She is then reportedly set to return to Westminster to give a statement to the House of Commons at 3:30pm. There is speculation that this is in order to present assurances from European Commission President Jean-Claude Juncker concerning the controversial Irish "backstop", with conflicting reports that Brussels is set to provide a commitment to try to limit its duration to no longer than one year.

    Glimmer of hope for May's Brexit deal

    Friday 11 January 
    Today will see the House of Commons hold its third day of Brexit debate ahead of next Tuesday’s meaningful vote, which is expected to take place around 7pm.
    Just a couple of points to note from the past 24 hours, firstly you have seen two Tory MPs offering their support to May’s Brexit deal having previously been opposed. George Freeman and Trudy Harrison are the first Conservative Party MPs to publically switch their vote in favour of May’s deal and, while there
    still remains sizeable opposition to May’s deal within the Tory party, the switch in positions yesterday may suggest that with the clock running down and few other sensible options on the table more MPs may switch sides and back May in order to avoid a no deal scenario.
    Secondly there is some talk that the government may back an amendment put forward by Labour’s John Mann on social and environmental policy in the hope that it may bring a few Labour supporters on board. And finally, really just to clarify a point, but still worth noting, is that Jeremy Corbyn has not
    himself formally confirmed that he would bring a motion of no confidence in the government should Theresa May lose the meaningful vote next Tuesday. 

    Bercow lands government a body blow

    Thursday 10 January 
    The first day of the resumption of the Brexit debate resulted in the government’s second defeat of the week in the Commons, this time by 308 votes to 297. This was on an amendment, controversially permitted for vote by Speaker John Bercow, forcing the government to inform the Commons how it will proceed within three days, if it is defeated in Tuesday’s vote on PM May’s Brexit deal.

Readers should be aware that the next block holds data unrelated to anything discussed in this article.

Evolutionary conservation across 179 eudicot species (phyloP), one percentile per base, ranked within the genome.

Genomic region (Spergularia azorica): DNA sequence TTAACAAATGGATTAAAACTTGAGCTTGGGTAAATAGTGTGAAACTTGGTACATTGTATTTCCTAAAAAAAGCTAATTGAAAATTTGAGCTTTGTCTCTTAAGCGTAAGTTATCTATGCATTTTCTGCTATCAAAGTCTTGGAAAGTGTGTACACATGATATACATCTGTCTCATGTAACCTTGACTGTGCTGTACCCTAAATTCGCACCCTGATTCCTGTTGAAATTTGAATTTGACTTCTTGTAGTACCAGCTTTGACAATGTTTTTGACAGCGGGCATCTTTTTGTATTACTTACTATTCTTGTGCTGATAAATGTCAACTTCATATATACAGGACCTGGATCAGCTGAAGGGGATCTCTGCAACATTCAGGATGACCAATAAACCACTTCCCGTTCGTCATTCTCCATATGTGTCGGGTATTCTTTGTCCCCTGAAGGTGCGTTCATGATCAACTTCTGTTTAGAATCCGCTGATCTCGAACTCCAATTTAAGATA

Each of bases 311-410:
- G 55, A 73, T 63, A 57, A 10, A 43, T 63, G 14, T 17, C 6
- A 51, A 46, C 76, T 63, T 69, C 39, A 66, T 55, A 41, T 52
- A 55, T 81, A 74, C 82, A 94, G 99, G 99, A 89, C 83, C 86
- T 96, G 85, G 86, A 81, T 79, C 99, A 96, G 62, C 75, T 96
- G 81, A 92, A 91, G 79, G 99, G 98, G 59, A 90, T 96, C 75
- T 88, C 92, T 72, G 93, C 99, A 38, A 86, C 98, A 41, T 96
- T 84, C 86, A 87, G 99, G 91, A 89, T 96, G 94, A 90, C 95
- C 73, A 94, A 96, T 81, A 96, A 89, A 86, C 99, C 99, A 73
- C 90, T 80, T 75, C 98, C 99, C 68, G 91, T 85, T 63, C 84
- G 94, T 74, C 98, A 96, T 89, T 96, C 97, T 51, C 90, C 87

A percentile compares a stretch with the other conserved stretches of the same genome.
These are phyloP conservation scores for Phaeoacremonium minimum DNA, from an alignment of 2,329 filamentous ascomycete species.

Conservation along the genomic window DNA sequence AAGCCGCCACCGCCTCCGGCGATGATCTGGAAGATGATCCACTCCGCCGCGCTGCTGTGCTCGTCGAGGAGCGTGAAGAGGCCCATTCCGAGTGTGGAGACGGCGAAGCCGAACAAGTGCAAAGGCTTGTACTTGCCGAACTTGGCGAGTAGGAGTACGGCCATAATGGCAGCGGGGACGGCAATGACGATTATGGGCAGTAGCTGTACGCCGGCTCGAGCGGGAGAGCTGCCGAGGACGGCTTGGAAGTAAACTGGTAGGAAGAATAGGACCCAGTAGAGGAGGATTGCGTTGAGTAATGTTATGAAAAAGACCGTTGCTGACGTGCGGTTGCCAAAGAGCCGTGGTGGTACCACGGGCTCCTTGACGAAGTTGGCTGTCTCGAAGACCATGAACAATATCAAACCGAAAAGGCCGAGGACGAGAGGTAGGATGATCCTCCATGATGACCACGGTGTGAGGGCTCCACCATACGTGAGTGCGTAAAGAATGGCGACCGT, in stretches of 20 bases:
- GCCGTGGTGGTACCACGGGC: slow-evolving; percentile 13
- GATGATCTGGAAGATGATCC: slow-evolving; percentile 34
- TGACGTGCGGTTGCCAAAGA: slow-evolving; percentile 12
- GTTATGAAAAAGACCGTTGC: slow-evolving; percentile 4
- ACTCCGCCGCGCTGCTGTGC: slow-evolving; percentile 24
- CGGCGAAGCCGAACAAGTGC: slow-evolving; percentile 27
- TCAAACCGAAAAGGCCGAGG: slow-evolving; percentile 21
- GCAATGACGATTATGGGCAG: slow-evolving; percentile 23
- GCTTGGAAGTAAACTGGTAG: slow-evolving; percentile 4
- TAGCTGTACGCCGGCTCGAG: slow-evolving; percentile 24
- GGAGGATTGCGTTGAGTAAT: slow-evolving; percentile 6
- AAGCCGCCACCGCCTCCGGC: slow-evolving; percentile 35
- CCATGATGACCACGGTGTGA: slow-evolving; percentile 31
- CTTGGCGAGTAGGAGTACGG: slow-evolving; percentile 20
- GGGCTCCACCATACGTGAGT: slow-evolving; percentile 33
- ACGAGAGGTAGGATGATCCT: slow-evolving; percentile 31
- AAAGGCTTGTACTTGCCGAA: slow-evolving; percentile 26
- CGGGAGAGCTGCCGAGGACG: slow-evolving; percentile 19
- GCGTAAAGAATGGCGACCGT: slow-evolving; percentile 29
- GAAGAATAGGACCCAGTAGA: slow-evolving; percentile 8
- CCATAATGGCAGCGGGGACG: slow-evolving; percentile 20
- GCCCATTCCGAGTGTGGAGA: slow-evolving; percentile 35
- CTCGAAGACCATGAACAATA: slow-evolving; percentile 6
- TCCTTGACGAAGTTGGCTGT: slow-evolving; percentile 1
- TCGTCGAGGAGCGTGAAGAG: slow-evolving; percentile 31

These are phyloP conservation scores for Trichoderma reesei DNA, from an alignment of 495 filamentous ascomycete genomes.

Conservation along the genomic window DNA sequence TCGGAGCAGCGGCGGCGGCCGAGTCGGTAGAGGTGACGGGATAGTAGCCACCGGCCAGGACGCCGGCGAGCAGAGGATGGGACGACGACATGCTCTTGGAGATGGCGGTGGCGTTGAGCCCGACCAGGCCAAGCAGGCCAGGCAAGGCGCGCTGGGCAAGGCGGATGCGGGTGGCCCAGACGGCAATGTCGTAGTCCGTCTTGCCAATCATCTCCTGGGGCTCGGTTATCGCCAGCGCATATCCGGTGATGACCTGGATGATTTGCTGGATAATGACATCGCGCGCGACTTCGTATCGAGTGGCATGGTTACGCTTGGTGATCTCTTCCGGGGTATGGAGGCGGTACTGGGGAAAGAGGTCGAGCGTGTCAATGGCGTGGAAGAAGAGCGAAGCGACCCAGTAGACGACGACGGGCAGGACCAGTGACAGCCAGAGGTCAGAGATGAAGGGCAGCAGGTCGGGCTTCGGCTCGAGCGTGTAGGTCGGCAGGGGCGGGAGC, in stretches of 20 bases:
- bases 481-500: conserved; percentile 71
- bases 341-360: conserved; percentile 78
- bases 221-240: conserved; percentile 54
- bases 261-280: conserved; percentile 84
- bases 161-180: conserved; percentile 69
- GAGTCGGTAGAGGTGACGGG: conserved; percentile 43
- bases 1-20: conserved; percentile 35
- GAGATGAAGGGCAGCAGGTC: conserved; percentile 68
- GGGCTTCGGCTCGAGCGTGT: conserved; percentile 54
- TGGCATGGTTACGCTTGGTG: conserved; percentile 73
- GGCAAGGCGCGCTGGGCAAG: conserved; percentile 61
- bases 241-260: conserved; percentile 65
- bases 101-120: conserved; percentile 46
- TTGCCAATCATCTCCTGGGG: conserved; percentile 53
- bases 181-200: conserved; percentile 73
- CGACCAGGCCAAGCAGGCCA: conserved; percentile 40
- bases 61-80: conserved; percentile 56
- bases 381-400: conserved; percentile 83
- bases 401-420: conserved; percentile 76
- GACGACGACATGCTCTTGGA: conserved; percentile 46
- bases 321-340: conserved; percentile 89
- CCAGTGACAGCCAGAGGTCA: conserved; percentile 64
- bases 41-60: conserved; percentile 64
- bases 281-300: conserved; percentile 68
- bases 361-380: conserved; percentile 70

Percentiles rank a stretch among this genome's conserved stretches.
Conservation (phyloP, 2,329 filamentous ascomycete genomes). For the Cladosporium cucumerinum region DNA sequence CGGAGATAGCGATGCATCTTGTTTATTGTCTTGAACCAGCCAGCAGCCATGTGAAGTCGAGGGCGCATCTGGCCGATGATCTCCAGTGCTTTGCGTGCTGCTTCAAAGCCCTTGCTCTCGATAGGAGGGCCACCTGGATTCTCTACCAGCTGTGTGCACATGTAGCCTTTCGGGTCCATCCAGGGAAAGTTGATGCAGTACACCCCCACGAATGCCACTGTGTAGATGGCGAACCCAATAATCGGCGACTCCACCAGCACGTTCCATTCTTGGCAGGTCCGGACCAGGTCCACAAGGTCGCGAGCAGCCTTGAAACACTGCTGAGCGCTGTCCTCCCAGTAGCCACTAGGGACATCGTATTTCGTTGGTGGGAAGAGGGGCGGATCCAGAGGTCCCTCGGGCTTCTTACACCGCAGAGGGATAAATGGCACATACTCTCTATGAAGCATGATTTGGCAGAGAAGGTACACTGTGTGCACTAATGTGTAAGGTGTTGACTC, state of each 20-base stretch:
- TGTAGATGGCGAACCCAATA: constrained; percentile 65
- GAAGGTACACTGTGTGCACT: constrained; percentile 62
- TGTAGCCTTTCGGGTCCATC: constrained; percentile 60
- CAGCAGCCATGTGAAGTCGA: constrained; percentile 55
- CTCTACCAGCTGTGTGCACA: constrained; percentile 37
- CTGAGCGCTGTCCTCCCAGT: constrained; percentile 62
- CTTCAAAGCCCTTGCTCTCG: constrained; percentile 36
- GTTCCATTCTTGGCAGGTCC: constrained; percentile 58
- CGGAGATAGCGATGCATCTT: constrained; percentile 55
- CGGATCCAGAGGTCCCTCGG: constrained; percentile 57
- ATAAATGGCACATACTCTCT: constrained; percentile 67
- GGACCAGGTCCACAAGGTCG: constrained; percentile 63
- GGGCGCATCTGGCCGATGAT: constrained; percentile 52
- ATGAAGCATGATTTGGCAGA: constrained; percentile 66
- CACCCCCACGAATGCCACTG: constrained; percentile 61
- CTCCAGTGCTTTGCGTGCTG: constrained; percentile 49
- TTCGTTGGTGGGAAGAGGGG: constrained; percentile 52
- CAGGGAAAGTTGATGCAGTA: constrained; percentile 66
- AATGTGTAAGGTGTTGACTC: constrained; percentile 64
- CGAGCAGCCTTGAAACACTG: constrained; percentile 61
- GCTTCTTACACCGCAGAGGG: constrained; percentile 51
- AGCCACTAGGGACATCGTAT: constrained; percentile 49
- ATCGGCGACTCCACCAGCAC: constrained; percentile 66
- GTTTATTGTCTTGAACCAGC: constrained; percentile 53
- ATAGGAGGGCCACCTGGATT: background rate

Under the terms of the Withdrawal Act, the government would have had 21 days to respond. In what looks like a government loss of up to 100 next week, we would in any case have expected Mrs May to react quickly by asking for concessions from the EU on her Brexit plan.
    Moreover, although there is much talk about the Commons "taking back control" from the government, there does not seem to be a clear majority for any specific deal in Parliament (or indeed "no deal") and it might be that at the end of the day that a version of the PM’s deal scrapes through the Commons at the last minute.

    Parliament's Brexit vote (part 2)

    Monday 7 January 
    Parliament returns from its Christmas recess today, with MPs set to resume the debate on the Brexit deal, struck with Brussels before the festive break, on Wednesday.
    In an effort to try and win over support for the deal from her party, Prime Minister Theresa May has invited Conservative MPs to drinks receptions at 10 Downing Street both today and on Wednesday. While it is currently unknown how many days the deal will be debated for before it is put to a so-called meaningful vote, numerous media outlets report that 15 January has been pencilled in by the government.
    Indeed, the Prime Minister appeared to confirm such reports after being asked on the Andrew Marr Show whether the vote would take place on 15 January, to which she replied “That sort of timing, yes”.
    Note that if the government does indeed press ahead with its plans to hold the vote next week, then the latest day it can publically announce it is on Thursday as Leader of the House of Commons Andrea Leadsom will need to set it out in the order paper for next week.

  • February 2019

    Government accepts Cooper amendment as Labour backs second Brexit referendum

    Thursday 28 February 
    The latest evelopments on Brexit saw MPs vote on a number of amendments overnight. Most notably MPs voted overwhelmingly to back the Cooper amendment (amendment F), which had effectively given PM May a deadline of the 13 March to pass a Brexit bill.
    It was announced ahead of the vote that the government had accepted the amendment given that it put forward a very similar path to that outlined by the Prime Minister earlier this week. The amendment was passed with a vote of 502 MPs in favour. 
    Labour’s Brexit plan which sought a Brexit deal involving a customs union was defeated by 323 votes to 240, which subsequently saw the announcement from Labour leader Jeremy Corbyn that the party would formally back a second Brexit referendum. Additionally MPs approved PM May’s Brexit update she delivered to the House of Commons on Tuesday.